Colonies Of King Penguins Protect Members By Forming Liquid-Like Structures

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Colonies of king penguins resemble the molecules in a 2D liquid, attracting and repelling one another like bird-shaped particles. This unusual set up allows colonies to protect its members against predators and ensure individual penguins don’t stray too far from the pack during the breeding season, say researchers at the Woods Hole Oceanographic Institution (WHOI) in Cape Cod, Massachusetts.

"King penguin colonies are also of special interest because only they and emperor penguins do not build nests, and no one has previously examined the effect this has on their colonies," Richard Gerum, a PhD student at the University of Erlangen-Nuernberg and lead author of a paper published in Journal of Physics D, explained in a statement. Rather, pairs of breeding king penguins produce a lone egg, which parents then take turns to protect using their feet.

Colonies can be made up of hundreds of thousands of these breeding pairs, which huddle together in tight-knit groups during a long breeding cycle that can last 14 months and more. Within this time, there is some movement early and late breeders come and go, but the overall structure of the colony remains surprisingly static.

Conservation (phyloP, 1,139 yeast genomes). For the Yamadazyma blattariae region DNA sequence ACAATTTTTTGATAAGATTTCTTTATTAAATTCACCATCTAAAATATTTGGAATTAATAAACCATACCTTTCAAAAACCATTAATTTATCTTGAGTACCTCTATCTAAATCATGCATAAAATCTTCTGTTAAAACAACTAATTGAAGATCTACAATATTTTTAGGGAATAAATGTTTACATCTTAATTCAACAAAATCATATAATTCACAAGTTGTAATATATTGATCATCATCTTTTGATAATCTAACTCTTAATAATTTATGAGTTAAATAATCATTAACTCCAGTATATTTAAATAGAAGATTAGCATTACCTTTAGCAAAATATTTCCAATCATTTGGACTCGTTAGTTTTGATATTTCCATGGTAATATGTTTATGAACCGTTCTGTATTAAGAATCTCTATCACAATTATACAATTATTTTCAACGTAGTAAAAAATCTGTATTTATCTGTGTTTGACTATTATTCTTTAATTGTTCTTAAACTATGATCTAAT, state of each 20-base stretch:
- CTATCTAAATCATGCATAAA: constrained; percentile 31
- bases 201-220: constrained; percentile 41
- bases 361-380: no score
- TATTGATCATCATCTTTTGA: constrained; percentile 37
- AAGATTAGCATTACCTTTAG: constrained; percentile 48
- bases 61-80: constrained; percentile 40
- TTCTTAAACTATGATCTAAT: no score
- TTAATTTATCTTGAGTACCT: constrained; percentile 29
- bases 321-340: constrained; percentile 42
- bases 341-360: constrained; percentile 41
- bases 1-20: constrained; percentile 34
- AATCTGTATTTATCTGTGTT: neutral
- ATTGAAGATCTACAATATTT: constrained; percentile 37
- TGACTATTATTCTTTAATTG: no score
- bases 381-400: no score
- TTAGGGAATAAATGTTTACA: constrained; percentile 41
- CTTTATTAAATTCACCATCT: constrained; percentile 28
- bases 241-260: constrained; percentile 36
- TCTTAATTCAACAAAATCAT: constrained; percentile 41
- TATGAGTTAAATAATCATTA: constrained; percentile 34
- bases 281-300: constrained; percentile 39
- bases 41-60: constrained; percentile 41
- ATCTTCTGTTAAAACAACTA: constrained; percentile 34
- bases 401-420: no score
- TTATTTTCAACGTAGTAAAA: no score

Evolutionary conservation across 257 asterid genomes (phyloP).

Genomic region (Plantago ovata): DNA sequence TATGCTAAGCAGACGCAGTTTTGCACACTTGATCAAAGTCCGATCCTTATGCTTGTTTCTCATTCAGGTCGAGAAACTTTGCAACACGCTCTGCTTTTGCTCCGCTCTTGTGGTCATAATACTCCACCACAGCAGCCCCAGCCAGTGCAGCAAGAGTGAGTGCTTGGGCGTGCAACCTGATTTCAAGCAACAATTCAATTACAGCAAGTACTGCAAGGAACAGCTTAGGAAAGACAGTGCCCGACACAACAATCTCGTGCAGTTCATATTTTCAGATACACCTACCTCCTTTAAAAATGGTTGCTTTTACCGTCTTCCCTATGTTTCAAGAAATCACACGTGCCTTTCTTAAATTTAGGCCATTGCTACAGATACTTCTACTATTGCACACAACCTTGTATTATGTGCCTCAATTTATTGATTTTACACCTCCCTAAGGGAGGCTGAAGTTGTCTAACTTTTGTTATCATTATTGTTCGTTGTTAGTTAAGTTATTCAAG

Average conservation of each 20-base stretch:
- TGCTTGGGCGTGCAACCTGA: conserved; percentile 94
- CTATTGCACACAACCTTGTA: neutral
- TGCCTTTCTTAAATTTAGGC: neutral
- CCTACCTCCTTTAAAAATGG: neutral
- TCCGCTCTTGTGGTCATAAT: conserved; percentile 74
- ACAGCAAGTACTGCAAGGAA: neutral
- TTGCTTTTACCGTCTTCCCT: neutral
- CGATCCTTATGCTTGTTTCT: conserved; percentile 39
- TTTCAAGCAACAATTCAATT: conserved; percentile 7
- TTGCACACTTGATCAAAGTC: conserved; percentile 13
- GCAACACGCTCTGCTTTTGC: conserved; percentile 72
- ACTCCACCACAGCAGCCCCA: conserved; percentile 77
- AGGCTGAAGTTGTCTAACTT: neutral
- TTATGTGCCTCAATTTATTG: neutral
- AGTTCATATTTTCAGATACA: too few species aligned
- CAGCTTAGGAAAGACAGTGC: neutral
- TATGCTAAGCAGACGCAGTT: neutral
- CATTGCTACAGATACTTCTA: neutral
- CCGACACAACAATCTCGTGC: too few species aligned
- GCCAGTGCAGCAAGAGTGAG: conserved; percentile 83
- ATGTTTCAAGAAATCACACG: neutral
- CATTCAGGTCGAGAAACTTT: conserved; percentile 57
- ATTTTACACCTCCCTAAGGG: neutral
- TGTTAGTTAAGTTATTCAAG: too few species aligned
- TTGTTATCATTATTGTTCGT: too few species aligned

This is because king penguins are territorial beasts (unlike their cousins, emperor penguins) and once a pair has stationed themselves at a particular site, they will guard their spot ferociously against any interlopers and predators using their flippers and beaks. During the entire two-month incubation period, pairs of penguins moved an average distance of just 1 meter (3.3 feet), the researchers found.

Stuck in the mud: not even elephant seals can get these breeding penguins to budge. Penguins Go Through the Flow from Woods Hole Oceanographic Inst. on Vimeo.

The team used high-resolution aerial photographs to monitor the coordinates of breeding pairs of penguins at two colonies (one on Crozet Island and another on Kerguelen Island) over a period of several years. Then, using radial distributions and computer simulations, the researchers were able to compare the structure of the colony to solids, liquids, and gases, finding that penguins maintained "a liquid-type order, where most penguins are surrounded by six other individuals."

"This liquid state is a compromise between density – or how compact the colony is – and flexibility, which allows the colony to adapt to both internal and external changes," said senior author Daniel Zitterbart, a physicist at WHOI and an adjunct scientist at the University of Erlangen-Nuernberg.

"For example, if a pair loses or abandons their egg, it leaves a vacancy in the colony, but we never see vacant spots in our aerial images. Presumably, those are filled by penguins that had occupied a less preferred breeding spot."

King penguins are one of the thousands of animals under threat from climate change. The researchers hope this research will help conservationists monitor the health and resilience of penguin colonies. 

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